Did you know that communication is actually only 10% verbal? The majority of what we communicate can be found in the tone of our voice (30%) and our actions (60%).
Your prospect’s behaviour provides clues as to how they’re feeling, which in turn tells you how to deal with it. But body language goes both ways.
You must be aware of your own behavior too so as to get the best possible reaction from your audience. Bear these in mind when presenting to a possible member:
1. The Eyes Have It
The single most important aspects of body language is, looking your prospect in the eyes. This conveys respect, confidence, trustworthiness, and sincerity.
Likewise, not doing so conveys fear, disinterest, lack of confidence, shame, and secretiveness.
It’s important to maintain eye contact while probing and building rapport with your prospect. Look at them longer and more often than at your presentation material.
And it’s absolutely essential to look them in the eye when attempting to close.
If your prospect doesn’t want to meet your eyes, it’s likely that they’re intimidated by you or disinterested in what you have to say.
Try to put them at ease by offering them something to eat or drink, or talk about common interests and other things you may both enjoy or care about.
2. Lead with your Arms
Your arms can convey great emotion. Use grand gestures for high emotion, and keep your arms still for quiet, intense moments. Whatever you do, don’t cross your arms.
This highly defensive position conveys anger or indifference. It practically screams, “I don’t care.”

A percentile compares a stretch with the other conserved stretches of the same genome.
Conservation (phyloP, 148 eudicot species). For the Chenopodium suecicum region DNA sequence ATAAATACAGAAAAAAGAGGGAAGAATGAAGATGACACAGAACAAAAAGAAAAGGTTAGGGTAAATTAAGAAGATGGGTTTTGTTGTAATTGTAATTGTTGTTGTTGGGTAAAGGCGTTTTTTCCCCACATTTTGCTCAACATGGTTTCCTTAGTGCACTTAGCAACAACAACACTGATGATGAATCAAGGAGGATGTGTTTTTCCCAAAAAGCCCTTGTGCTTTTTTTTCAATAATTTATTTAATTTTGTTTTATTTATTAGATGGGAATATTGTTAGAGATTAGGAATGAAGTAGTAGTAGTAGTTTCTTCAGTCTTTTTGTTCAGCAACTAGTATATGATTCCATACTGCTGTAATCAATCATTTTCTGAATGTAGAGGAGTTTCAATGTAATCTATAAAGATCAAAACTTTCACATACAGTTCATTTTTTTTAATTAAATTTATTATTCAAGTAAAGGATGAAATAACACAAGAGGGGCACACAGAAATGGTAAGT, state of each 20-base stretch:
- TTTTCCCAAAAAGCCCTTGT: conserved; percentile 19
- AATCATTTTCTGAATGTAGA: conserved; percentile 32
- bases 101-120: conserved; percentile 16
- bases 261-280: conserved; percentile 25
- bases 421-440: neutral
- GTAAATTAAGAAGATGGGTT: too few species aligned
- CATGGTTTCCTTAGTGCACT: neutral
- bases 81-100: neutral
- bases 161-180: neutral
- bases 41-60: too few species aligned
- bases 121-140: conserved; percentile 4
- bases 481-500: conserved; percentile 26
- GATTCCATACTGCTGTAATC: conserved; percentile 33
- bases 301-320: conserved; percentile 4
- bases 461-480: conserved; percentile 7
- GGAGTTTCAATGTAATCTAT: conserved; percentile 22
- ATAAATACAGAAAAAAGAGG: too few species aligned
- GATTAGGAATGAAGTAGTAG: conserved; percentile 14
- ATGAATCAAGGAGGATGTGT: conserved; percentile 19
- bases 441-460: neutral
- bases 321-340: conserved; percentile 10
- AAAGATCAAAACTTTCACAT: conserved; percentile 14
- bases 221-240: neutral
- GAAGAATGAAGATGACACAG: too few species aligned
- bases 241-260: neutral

If your prospect crosses his arms, he’s likely adopting a defensive position towards something you said. Try to re-engage them by shifting the focus back on them and what they want.
Get them to participate. Instead of focusing on thoughts, ask them how they feel about what you’ve discussed.
3. Mind your Head
Keeping your head at a level, steady position is a sign of confidence and sends the signal that people should listen to you. On the other hand, tilting your head to the side is a sign that you are receptive and ready to listen.
4. Bridging the Gap
As much as possible, sit beside your prospect. Having a desk between you only underscores the initial emotional distance between the two of you.
Bridge it by sitting together and talking as equals. But pay attention to how comfortable they are with your distance. If you sense them pulling back from you, you may be intruding on their personal space and should back off.
5. Find the Right Angles
Simply put, we angle ourselves to face people we like or we’re attracted to, and angle away from people who repel us.
Face your body towards your prospect while talking to them, tilting or leaning forward to bodily “listen” to what they say. Likewise, when a prospect leans towards you it means they’re interested in what you have to say.
6. Handshakes for Dummies
To begin with, make sure your hands are warm and dry! Nobody likes a cold, clammy hand that shows its owner’s nervousness. A firm grip on your handshake shows that you’re confident, friendly, and trustworthy.
When your hands are palms-up, they convey friendliness and openness. Palms down convey dominance and maybe even aggressiveness.
This usually comes to play when shaking hands for the first time. It’s best to offer a level, upright handshake so as to show you’re on equal footing.
7. Watch Those Legs
Twitchy, restless legs betray nerves and stress; try to keep them under control by planting both feet on the ground. As with crossing your arms, crossing your legs is a no-no.
The “Figure 4” portrays you as arrogant, close-minded, or defensive. When your prospect does this himself, try to engage them in friendly, non-threatening banter.
In the end, people like to be liked. If you give every indication that you like the person sitting across from you, they’ll reflect the same thing back at you. And it’s always easier to present to a friendly audience.